Virgin Orbit’s Cosmic Girl aircraft and LauncherOne rocket are positioned for takeoff from the Mojave Air and Space Port in California, in preparation to launch 10 small NASA-sponsored research satellites, or CubeSats, as part of the agency’s 20th Educational Launch of Nanosatellites (ELaNa) mission.
Cosmic Girl carries the LauncherOne rocket on the underside of the 747-aircraft’s left wing. When Cosmic Girl reaches its specified altitude over the Pacific Ocean, LauncherOne will be released for a controlled drop until the rocket’s NewtonThree first stage engine ignites to start the launch sequence that will send the satellites into low-Earth orbit. The mission has a three-hour launch window from 1 p.m. to 5 p.m. ET (10 a.m. to 2 p.m. PT).
Virgin Orbit was one of three companies selected as Venture Class Launch Services (VCLS) providers through a contract NASA first awarded in October 2015. This mission, called Launch Demo 2, will be the first time Virgin Orbit’s LauncherOne rocket will carry customer payloads. ELaNa missions are managed by NASA’s Launch Services Program based at the agency’s Kennedy Space Center in Florida.
The 10 CubeSats set to launch on this mission were designed and built by eight different universities in the United States, as well as one NASA center. These include:
- CACTUS-1 – Capitol Technology University, Laurel, Md.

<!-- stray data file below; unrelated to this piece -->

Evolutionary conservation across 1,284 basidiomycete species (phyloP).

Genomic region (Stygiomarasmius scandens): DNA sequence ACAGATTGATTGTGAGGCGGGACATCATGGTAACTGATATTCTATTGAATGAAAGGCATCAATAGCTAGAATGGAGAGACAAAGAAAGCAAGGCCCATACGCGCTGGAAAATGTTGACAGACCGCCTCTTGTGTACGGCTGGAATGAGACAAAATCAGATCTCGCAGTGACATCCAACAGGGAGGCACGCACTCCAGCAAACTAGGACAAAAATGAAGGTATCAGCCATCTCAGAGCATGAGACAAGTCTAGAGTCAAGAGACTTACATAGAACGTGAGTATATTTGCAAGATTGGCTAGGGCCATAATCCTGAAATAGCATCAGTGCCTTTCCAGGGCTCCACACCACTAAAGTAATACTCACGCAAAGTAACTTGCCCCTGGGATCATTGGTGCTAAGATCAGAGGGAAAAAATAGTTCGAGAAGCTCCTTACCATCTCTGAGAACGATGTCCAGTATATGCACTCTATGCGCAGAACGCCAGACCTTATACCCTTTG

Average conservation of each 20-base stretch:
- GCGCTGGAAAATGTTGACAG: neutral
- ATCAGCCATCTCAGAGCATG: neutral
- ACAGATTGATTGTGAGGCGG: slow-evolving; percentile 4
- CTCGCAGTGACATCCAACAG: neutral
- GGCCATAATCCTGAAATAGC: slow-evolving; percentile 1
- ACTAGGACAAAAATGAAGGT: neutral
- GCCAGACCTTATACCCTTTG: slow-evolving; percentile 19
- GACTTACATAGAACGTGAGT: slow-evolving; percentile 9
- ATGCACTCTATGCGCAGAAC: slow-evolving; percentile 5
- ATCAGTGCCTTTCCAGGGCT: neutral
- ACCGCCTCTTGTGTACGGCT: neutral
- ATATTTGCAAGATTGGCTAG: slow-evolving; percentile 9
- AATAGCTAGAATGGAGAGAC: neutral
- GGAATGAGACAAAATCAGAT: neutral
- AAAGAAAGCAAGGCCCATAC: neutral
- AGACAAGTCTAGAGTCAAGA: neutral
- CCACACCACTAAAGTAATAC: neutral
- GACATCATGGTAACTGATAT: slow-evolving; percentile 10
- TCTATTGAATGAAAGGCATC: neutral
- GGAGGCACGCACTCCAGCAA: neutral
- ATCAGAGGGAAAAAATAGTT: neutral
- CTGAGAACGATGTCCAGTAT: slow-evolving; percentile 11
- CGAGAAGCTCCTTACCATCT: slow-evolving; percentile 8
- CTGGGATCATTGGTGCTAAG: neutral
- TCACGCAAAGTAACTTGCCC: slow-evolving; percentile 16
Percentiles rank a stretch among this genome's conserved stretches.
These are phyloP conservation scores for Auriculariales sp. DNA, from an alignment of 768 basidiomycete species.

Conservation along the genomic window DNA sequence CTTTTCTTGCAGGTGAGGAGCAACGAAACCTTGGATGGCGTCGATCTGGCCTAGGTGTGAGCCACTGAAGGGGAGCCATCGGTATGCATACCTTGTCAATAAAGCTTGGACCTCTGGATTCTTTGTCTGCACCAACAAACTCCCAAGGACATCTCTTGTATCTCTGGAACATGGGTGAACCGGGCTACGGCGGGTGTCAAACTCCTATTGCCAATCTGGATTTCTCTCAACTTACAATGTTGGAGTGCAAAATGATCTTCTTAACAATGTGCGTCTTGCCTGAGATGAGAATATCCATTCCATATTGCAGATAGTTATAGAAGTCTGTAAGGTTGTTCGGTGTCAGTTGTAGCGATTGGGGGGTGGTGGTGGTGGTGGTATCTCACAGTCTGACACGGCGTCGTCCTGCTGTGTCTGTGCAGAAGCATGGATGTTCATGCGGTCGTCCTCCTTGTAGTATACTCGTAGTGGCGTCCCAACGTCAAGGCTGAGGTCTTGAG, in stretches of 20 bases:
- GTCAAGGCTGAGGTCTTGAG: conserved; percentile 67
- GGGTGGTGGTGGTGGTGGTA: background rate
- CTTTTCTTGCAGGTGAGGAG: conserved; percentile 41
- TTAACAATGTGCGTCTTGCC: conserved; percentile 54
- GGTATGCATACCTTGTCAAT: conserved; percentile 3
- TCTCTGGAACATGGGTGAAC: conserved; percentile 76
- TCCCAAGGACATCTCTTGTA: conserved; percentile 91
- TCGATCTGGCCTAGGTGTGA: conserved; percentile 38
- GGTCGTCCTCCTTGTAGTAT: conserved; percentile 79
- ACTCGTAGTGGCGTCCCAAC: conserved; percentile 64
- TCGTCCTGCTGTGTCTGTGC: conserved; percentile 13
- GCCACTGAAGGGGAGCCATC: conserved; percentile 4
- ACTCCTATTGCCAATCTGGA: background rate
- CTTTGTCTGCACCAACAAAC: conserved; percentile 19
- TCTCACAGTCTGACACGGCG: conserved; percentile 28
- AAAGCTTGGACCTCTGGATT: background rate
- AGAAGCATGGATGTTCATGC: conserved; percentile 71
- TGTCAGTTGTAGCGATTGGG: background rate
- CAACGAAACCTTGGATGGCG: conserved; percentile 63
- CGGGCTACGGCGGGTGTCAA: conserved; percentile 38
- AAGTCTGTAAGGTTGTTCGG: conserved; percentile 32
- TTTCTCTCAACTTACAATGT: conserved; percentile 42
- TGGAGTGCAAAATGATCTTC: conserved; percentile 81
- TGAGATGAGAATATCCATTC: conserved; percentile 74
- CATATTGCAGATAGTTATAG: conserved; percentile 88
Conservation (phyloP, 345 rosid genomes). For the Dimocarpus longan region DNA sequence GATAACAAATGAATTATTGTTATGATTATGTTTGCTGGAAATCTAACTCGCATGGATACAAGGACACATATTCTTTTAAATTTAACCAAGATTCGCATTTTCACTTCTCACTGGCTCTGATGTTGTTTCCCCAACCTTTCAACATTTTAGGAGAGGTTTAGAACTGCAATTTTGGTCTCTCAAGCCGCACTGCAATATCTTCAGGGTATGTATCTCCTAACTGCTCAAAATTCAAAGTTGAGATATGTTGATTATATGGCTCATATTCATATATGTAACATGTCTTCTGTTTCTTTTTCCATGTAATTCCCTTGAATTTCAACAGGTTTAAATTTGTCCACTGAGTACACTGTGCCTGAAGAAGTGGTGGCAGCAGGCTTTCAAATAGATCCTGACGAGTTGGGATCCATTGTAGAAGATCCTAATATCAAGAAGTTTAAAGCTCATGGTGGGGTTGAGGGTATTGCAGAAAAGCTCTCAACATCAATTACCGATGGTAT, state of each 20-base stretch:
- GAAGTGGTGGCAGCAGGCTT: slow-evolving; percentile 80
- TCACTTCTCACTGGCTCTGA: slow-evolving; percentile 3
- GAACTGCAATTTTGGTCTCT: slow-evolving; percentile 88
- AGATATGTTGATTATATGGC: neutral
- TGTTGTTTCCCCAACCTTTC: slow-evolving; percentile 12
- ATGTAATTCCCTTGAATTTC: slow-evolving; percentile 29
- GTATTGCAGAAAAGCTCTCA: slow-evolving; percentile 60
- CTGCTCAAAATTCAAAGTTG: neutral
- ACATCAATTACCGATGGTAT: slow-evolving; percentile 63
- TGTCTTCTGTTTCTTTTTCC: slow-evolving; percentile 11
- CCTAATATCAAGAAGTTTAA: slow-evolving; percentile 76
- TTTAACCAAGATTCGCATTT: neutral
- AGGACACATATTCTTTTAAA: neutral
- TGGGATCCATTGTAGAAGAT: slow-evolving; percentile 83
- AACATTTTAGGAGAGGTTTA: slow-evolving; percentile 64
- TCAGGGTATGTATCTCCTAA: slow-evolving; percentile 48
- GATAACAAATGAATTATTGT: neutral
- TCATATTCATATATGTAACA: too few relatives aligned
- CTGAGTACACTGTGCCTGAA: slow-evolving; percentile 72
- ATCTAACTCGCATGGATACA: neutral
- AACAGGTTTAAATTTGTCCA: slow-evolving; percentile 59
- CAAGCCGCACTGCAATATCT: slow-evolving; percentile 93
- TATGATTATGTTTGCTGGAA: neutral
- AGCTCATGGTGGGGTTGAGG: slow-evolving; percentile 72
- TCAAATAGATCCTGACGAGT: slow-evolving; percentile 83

- CAPE-3 – University of Louisiana at Lafayette
- EXOCUBE – California Polytechnic State University, San Luis Obispo
- MiTEE – University of Michigan, Ann Arbor, Mich.
- PICS (two CubeSats) – Brigham Young University, Provo, Utah
- PolarCube – University of Colorado at Boulder
- Q-PACE – University of Central Florida, Orlando, Fla.
- RadFXSat-2 – Vanderbilt University, Nashville, Tenn.
- TechEdSat-7 – NASA Ames Research Center, Moffett Field, Calif.
NASA selected and sponsored these providers through the agency’s CubeSat Launch Initiative (CSLI). By offering CubeSat developers a relatively low-cost avenue to conduct science investigations and technology demonstrations in space, NASA gives K-12 schools, universities, and non-profit organizations hands-on flight hardware development experience.
Stay connected with the mission on social media, and let people know you’re following it on Twitter, Facebook, and Instagram by tagging these accounts: